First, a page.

1st Edition

Psychoanalysis and Ethics The Necessity of Perspective

By David M. Black Copyright 2024
    162 Pages
    by Routledge

    162 Pages
    by Routledge

    Psychoanalysis and Ethics: The Necessity of Perspective is an attempt to look deeply into the relationship between psychoanalysis and ethics, and in particular into the failure of traditional psychoanalytic thinking to recognise the foundational character of ethical values. 

    In recent years, partly because of the climate crisis, the need for an "ethical turn" in our thinking has been recognised with increasing urgency. Using different historical lenses, and with special reference to the thought of the philosopher Emmanuel Levinas and pioneering American psychoanalysts such as Hans Loewald and Stephen Mitchell, the author discusses the perspectives needed in addition to those of science if the facts of "psychic reality" are to be more adequately recognised. In particular, this book emphasises the importance of a coherent account of the role of ethics in shaping the development both of the individual and of society.

    Psychoanalysis and Ethics is essential reading for those concerned for the importance of ethics in psychoanalytic practice and theory, and more widely for those seeking to understand the place of ethics and religion in psychological development.

    1. Introduction  2. The Working of Values in Ethics and Religion  3. Jonathan Lear: Heir to a Different Legacy  4. Who Founded Buddhism? Notes on the Psychological Action of Religious Objects  5. Dante's Two Suns: the Psychological Sources of the Divine Comedy  6. Dante, Duality and the Function of Allegory  7. Freud and Idealization  8. The Transcendent in Everyday Life  9. Religion as the Affirmation of Values  10. Levinas's Re-Basing of Religion


    David M. Black is a Scottish writer and psychoanalyst, author of Why Things Matter: The Place of Values in Science, Psychoanalysis and Religion and editor of Psychoanalysis and Religion in the 21st Century: Competitors or Collaborators? In 2022, his translation and commentary on Dante’s Purgatorio received the American National Translation Award for Poetry.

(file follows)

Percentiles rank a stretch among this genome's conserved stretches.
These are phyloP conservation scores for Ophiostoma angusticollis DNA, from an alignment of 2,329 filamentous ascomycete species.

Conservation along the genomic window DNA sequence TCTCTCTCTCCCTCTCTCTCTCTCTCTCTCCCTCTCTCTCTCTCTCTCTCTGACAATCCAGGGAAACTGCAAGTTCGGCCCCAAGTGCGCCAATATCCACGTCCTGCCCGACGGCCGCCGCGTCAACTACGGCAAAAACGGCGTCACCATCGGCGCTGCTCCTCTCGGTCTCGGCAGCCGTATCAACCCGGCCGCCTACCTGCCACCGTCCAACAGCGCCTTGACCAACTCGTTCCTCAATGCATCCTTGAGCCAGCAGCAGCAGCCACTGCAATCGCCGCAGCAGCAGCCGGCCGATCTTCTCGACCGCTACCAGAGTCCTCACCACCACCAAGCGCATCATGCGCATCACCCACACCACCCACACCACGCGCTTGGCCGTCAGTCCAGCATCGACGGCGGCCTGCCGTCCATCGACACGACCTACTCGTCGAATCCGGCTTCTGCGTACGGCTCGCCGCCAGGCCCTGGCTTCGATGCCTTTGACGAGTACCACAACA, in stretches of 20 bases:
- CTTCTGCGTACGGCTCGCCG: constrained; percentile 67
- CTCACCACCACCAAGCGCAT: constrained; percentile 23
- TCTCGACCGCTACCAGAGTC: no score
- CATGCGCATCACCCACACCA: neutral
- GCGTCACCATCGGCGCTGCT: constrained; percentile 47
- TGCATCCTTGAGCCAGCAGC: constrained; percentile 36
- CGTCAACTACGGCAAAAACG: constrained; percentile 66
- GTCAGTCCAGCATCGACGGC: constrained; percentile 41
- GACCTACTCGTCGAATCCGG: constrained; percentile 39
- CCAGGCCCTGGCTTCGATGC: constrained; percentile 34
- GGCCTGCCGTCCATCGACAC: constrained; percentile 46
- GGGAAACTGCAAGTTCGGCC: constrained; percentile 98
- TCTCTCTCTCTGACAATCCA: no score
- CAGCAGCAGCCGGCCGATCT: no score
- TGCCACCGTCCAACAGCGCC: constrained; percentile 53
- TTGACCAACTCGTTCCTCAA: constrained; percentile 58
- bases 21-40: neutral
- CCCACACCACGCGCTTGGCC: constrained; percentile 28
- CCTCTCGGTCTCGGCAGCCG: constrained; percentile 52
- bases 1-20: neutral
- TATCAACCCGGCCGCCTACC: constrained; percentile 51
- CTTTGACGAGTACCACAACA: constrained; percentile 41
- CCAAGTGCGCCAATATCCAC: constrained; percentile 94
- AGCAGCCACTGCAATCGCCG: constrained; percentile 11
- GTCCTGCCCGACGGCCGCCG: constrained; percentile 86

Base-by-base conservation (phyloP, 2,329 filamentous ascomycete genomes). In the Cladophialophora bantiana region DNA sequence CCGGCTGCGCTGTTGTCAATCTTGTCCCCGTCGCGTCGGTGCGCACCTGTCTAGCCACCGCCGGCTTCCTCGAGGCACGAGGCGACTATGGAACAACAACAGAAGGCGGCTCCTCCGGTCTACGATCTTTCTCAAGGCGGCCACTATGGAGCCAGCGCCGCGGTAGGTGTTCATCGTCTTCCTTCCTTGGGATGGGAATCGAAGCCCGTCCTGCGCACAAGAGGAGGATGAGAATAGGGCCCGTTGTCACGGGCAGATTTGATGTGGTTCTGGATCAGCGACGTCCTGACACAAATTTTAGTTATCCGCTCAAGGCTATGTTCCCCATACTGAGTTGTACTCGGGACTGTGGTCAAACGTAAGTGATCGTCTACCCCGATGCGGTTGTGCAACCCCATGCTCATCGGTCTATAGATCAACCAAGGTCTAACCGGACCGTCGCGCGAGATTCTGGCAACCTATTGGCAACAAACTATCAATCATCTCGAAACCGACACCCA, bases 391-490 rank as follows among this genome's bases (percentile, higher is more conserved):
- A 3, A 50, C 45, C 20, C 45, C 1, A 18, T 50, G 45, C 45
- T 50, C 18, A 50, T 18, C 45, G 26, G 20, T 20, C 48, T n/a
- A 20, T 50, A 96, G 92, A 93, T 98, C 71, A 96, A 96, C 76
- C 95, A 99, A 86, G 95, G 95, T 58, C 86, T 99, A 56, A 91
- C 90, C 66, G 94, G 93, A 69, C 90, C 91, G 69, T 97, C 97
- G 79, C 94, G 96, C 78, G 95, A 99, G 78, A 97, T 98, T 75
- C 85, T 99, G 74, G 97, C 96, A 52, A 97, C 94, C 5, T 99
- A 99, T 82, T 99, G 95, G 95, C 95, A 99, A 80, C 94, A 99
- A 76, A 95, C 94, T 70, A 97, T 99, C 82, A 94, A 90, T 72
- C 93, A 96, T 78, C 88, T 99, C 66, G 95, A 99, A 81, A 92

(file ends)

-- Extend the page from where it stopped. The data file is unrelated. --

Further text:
'Psychoanalysis and Ethics aims to overcome a split in psychoanalytic thinking and training that arose, as David M. Black puts it, from the contingent fact that Freud lacked a philosophical base on which to consider the hugely important questions of ethics. In fact, human life is ethical life, and it essentially includes the struggles, frustrations, furies and tremendous joys of putting ethical life into words. Through subtle readings of Dante, as well as Melanie Klein, Hans Loewald, Donald Winnicott and many others, Psychoanalysis and Ethics revives our understanding of allegorical thinking and its power. This book is passionate and thought-provoking, rigorous and imaginative.'

    Jonathan Lear, Committee on Social Thought, the University of Chicago

    'Few books so generously provide a rich and nuanced conceptual scaffolding to help us to push open new doors in our thinking. This is one of those rare books. Masterful in his integration of philosophy, theology, psychoanalysis and literature, David M. Black has instantiated the "necessity of perspective" through his interdisciplinary approach to ethics. In the morally challenging times we live in, this book is essential and rewarding reading, not only for psychoanalytic clinicians and academics, but also for anyone interested in ethics - it is a book that I am sure I will return to many times.' 

    Alessandra Lemma, fellow, British Psychoanalytic Society and visiting professor, Psychoanalysis Unit, University College London; author of First Principles: Applied Ethics for Psychoanalytic Practice

    'David M. Black has made an extraordinary individual contribution to psychoanalytic writing over many years. He approaches psychoanalysis from a unique combination of experiences and trainings in which he has been depply immersed: religion, philosophy, ethics, psychoanalysis, literature - most recently the mammoth project of translating and writing commentaries on Dante. His voice is very much his own, and he approaches any subject with this very broad set of references, which infuses his writing with a particular quality of contemplation and vitality. I always look forward hungrily to receiving his latest psychoanalytic contribution.'

    Francis Grier, editor-in-chief, International Journal of Psychoanalysis; training analyst and supervisor of the British Society of Psychoanalysis